Meal non-planning: another approach to family dinners
We’ve been in the thick of the school year for a few weeks now, and even though school mornings often make me want to pull the sheet over my head and stay there forever, I would say that overall, we’re glad for the routine and the structure that the school year brings. It’s a needed and welcome change from the lazy, hazy days of summer.
But our life is busier than ever. Everything I wrote in my last post still holds true – there’s not much that’s simple for us these days. We value a life of simplicity, we work towards it in many ways, but life circumstances beyond our control are making the pursuit of simplicity an uphill battle. What’s a girl to do?
I still look for ways to simplify where I can. For us, one big area of simplification lately has been meal planning. Or, as I like to call it, meal non-planning. What do I mean by that?
Well, meal planning is one of those areas that easily gets over-complicated for me. I like the idea of it, but I often end up choosing recipes with too many ingredients, that are too fussy, too time-consuming – you get the idea.
For example: a casserole might sound easy, and I know my family will enjoy it, but if I have to pre-cook this and pre-cook that and chop a million things and put it all together and then I still have to bake it…nope. Not for this season of my life. No way.
And don’t even get me started on those recipes that call for 1/2 cup of chopped leeks, but you have to buy the whole bunch, and then the rest of them just rot away in your crisper drawer…I’m sure you have no idea what I’m talking about, right?
At the same time, we wanted to get back to some healthier eating habits – more veggies and more real, unprocessed foods. After a summer of too many chips, guacamole, and frozen margaritas, we needed a little kick in the pants.
So, lately we’ve been trying something new, and so far, it’s working out really well.
First of all, we re-joined a CSA (community-supported agriculture). And we chose one that delivers all the veggies straight to our front porch! Yay! That equals less time at the grocery store. (We even have the option to add staples such as eggs, bread, and meats. We haven’t tried too many of those extras yet, but we may.)
I’ve heard a lot of people say that they don’t like the idea of a CSA because it makes meal planning difficult. And if you’re making lots of complicated recipes with very specific ingredients, then of course I can see why that would be true.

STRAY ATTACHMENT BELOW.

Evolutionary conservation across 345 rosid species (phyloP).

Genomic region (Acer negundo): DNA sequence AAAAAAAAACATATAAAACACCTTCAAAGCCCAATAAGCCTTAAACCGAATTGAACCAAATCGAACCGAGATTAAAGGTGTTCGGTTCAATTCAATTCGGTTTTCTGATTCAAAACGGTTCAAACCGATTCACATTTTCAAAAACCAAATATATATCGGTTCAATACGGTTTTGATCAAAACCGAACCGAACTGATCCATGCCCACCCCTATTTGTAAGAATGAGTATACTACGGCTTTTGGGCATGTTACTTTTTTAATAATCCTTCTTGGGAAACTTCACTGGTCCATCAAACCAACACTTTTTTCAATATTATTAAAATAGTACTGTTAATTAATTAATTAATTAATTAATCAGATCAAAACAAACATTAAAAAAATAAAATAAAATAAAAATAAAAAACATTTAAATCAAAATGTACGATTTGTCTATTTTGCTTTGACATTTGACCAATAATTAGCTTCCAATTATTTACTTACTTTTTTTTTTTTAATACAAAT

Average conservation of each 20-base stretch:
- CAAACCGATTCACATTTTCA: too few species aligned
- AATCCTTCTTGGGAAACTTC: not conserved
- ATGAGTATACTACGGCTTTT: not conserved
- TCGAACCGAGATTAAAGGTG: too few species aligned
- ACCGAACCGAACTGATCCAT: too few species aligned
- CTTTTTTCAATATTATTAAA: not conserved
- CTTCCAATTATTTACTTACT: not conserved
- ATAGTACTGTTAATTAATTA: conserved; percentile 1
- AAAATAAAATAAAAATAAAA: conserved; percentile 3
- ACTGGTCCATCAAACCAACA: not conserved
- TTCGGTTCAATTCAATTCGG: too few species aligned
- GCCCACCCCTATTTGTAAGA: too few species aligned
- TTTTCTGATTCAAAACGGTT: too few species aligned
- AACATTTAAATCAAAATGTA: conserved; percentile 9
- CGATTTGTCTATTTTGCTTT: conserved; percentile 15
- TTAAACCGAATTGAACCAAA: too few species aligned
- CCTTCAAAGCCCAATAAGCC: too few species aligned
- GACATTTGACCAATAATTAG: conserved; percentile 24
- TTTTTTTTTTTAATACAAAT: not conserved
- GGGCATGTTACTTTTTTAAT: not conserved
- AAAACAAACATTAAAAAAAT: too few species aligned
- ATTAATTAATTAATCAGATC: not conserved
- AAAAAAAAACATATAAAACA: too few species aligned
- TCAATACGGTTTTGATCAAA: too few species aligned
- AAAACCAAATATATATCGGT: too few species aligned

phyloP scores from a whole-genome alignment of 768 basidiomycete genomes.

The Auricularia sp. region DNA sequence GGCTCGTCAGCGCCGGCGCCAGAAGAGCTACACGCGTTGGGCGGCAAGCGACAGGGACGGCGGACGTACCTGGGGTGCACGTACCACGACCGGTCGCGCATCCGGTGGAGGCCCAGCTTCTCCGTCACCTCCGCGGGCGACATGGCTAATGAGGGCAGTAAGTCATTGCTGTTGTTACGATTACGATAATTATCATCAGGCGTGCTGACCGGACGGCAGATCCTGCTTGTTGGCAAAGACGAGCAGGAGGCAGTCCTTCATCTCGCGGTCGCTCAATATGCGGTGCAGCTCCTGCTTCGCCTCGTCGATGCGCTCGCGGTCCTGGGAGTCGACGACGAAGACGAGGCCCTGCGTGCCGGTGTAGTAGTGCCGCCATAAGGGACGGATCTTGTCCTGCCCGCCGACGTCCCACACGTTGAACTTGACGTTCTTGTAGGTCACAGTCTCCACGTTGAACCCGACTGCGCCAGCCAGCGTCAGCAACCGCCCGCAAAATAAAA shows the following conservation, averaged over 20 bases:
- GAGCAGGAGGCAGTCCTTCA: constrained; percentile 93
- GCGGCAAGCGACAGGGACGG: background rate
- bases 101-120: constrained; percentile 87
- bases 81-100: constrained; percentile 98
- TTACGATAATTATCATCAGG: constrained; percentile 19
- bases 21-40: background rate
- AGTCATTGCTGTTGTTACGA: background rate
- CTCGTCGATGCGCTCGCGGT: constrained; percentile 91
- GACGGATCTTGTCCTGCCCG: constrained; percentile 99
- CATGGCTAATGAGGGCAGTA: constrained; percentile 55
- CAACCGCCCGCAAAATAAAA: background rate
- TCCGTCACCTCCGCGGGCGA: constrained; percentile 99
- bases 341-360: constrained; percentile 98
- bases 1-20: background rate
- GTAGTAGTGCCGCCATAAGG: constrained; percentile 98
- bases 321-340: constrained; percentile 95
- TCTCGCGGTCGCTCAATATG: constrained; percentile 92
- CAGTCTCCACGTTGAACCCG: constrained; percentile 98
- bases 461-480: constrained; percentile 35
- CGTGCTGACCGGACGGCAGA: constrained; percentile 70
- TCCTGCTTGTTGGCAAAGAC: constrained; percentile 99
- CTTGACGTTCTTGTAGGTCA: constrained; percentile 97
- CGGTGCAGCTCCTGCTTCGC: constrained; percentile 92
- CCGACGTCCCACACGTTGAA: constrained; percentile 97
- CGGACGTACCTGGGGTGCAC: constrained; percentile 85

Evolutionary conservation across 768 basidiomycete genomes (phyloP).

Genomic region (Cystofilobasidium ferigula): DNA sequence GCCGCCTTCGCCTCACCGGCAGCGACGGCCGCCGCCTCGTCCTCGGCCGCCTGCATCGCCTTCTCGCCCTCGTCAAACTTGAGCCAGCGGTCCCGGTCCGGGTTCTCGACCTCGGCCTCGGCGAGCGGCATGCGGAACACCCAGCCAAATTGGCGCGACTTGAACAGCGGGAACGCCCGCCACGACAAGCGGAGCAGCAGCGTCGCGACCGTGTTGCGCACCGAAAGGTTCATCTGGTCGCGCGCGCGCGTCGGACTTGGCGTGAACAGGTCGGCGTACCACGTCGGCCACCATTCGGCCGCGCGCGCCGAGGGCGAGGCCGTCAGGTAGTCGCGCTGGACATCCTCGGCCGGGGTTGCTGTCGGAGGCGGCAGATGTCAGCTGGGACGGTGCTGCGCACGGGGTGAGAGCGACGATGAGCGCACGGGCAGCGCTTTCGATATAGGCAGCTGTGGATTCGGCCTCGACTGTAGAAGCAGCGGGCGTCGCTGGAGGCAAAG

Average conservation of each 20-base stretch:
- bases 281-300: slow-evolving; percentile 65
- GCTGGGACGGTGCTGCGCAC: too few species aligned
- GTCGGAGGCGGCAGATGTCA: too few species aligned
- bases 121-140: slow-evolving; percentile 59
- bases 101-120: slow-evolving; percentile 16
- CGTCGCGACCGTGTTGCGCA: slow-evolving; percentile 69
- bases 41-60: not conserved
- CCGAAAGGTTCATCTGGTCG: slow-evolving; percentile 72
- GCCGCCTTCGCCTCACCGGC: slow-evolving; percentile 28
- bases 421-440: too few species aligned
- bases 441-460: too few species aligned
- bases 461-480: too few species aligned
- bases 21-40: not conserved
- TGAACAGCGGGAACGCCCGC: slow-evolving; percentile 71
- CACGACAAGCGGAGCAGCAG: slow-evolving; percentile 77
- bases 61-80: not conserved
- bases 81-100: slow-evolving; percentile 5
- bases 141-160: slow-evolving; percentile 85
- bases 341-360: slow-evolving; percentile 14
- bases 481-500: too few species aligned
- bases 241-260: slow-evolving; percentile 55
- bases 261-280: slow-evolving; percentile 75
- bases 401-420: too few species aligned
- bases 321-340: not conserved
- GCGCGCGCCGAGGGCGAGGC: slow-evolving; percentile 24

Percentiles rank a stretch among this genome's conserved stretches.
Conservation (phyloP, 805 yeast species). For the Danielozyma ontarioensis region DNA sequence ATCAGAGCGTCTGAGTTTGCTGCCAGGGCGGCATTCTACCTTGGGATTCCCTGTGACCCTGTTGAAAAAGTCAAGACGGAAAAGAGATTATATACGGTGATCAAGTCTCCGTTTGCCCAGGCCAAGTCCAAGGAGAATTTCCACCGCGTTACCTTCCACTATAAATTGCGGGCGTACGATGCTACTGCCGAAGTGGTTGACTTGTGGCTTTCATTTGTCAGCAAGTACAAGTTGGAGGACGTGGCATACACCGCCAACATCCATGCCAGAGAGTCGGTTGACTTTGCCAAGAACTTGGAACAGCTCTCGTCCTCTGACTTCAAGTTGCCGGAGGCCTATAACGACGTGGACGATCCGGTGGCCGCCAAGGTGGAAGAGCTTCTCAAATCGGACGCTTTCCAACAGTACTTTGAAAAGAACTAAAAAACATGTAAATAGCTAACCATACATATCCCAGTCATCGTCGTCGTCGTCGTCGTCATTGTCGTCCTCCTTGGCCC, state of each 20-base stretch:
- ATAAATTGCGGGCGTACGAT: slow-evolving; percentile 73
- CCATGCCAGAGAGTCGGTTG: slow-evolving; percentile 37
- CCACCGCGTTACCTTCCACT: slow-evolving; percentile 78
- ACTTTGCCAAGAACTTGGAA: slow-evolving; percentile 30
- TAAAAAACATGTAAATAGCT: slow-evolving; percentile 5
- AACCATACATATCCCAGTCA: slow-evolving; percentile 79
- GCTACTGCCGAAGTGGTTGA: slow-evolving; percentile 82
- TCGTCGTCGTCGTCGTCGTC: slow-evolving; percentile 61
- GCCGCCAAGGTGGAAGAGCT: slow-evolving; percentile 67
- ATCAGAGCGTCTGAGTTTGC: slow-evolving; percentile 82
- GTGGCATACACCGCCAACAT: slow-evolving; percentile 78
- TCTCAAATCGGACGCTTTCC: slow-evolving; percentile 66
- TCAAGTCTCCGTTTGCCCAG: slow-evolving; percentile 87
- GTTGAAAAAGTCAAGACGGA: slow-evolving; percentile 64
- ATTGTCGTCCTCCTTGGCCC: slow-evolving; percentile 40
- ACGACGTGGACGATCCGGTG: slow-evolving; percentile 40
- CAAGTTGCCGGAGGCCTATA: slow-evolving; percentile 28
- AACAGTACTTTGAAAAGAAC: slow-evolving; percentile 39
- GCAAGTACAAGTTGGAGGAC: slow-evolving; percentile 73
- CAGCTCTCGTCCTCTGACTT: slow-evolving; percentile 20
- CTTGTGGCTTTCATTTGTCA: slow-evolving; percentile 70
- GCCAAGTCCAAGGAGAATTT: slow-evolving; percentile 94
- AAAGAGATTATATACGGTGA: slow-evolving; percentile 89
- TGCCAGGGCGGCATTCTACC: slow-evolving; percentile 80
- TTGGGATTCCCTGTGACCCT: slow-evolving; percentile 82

However, we are loving the assortment of veggies that arrives on our doorstep each week – the surprise element, the opportunity to try new foods, and the built-in accountability to eat seasonally and locally. But what are we eating alongside all those veggies?
Simple: we choose one or two of the veggies from the CSA box, and then we add a protein and cook it deliciously. That’s it. Our dinners are simple and fresh, fast and healthy. Really.
Here’s an example: our box this week contained, among other items, red potatoes and green beans. So, we simply boiled the potatoes, roasted the green beans with some garlic and coconut oil, and added a protein of cod fillets sautéed in butter in a cast-iron skillet.
It was delicious and easy. Add basic condiments such as parsley and salt and pepper, and you have a tasty and simple dinner.
Another example from last week: boiled corn on the cob from our CSA box, plus sliced tomatoes (from the box) sprinkled generously with salt and pepper, lettuce (also from the box) with dressing, and chicken sausages heated under the broiler.
Often, we only prepare one veggie with the protein. If we do that, we make sure it’s a green, not a starch. We add the starches when we’re feeling hungrier, have a little more time to cook, or want something a little fancier. And we usually try to cook enough food to make sure that my husband can take leftovers to work for lunch the next day, so adding a starch will often help stretch the meal to that end.
I know that for many of you who live farther north, the growing season will be over soon, but you could easily implement these same ideas with produce from your local grocer.
You could even use frozen veggies, if you’re nervous about them going bad before you eat them all up. But I recommend switching to fresh once you get into a rhythm – you’ll notice a big difference in the flavor and texture.
We still prepare the occasional fancy, complicated meal with lots of ingredients…but not on weeknights. Definitely not on weeknights. And usually not on Sunday nights either (those are most likely to be composed of leftovers, smoothies, and maybe some popcorn).
If meal planning has seemed daunting to you, or if you can’t figure out how to make it work in a simple and efficient manner, try the meal non-planning approach. Forget the long lists of complicated ingredients and the multi-step recipes.
Just pair a protein with a veggie or two, and let go of any guilt or stress when it comes to meal planning. Bon appétit!
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